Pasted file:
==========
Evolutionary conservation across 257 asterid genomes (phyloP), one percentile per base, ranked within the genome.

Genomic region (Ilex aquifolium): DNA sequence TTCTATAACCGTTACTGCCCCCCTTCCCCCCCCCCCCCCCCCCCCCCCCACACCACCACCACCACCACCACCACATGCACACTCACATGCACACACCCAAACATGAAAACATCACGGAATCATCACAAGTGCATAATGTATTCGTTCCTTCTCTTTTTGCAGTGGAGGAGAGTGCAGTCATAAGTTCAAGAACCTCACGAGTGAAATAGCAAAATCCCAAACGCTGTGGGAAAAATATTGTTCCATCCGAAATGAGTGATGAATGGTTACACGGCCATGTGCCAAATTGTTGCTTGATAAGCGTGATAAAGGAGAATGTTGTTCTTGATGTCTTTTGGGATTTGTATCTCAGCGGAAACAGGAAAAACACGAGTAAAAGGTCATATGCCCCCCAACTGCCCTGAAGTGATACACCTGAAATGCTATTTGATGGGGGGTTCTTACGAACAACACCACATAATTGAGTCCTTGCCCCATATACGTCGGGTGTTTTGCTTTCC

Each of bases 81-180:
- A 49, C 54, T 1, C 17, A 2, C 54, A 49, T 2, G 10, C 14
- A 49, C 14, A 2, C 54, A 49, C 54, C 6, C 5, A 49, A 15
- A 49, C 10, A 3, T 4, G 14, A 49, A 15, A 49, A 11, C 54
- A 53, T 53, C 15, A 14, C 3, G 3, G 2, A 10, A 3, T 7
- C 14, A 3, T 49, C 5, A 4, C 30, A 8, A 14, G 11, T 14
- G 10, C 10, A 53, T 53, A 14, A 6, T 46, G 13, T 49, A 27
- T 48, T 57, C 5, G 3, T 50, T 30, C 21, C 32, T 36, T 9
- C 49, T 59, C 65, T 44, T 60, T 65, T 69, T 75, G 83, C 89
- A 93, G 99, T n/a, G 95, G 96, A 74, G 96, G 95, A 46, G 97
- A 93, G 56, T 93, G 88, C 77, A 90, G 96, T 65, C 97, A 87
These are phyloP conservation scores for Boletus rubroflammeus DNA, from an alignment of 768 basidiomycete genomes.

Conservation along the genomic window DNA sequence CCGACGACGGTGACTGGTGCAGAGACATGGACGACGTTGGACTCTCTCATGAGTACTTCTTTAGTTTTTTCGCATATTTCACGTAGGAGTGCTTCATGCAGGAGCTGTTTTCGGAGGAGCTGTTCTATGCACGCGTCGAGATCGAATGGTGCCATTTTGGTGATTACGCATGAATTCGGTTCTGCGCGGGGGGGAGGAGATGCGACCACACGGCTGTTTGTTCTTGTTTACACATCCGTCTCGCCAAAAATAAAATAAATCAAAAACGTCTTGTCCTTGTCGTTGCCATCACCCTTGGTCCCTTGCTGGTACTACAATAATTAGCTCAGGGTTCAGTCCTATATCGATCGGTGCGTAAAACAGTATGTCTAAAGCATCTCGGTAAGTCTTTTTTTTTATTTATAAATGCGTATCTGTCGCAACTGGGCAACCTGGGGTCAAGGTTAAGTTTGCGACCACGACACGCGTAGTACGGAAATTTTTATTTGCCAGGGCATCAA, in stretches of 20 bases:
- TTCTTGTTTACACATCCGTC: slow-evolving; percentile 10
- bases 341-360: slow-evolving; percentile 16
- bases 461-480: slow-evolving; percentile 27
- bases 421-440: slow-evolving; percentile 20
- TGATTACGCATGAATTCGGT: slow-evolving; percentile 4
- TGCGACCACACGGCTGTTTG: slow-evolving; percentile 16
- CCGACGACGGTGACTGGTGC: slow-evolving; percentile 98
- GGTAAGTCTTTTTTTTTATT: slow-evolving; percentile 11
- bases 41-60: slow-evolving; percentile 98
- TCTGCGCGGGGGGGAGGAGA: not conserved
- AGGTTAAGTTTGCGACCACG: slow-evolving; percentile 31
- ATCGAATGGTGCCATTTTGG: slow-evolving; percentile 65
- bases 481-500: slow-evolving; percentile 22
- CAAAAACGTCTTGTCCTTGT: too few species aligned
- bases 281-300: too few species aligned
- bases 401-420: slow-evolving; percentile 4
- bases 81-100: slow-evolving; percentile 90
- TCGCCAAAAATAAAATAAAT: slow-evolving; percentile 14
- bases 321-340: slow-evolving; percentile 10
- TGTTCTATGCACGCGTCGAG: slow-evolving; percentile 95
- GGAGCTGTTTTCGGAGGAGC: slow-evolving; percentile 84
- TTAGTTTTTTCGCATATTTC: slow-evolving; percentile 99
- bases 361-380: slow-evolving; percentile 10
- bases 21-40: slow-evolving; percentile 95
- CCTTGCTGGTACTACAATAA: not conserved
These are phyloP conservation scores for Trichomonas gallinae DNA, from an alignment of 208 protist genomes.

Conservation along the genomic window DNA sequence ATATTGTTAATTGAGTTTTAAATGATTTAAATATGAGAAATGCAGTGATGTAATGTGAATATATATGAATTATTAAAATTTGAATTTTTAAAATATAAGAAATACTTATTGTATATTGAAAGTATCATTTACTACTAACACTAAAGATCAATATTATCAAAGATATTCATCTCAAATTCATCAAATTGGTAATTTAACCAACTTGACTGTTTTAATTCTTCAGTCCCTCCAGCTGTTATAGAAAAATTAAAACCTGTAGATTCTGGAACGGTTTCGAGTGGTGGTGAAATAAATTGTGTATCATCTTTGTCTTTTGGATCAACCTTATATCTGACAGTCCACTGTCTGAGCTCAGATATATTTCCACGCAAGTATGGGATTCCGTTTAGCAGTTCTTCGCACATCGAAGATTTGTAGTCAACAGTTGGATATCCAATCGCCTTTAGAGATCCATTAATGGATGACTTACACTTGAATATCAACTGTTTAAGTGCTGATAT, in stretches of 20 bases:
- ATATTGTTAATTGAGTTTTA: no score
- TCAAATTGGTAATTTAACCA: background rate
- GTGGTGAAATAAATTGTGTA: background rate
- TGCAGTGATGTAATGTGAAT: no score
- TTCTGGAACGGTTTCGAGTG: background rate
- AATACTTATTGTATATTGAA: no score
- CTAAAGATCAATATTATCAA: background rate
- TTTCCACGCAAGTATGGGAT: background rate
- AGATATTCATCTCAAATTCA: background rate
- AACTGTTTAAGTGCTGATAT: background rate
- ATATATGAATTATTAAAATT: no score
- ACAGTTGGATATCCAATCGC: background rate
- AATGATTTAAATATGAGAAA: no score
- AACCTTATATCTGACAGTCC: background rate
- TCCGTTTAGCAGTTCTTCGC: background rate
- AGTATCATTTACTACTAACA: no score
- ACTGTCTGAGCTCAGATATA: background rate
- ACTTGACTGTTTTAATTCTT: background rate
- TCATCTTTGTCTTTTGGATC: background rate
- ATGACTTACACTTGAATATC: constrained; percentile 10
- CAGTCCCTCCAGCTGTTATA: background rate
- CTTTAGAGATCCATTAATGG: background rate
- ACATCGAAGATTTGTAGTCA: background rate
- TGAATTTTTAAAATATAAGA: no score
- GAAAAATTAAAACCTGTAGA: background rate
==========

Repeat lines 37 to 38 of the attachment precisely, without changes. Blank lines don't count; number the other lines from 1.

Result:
- TTAGTTTTTTCGCATATTTC: slow-evolving; percentile 99
- bases 361-380: slow-evolving; percentile 10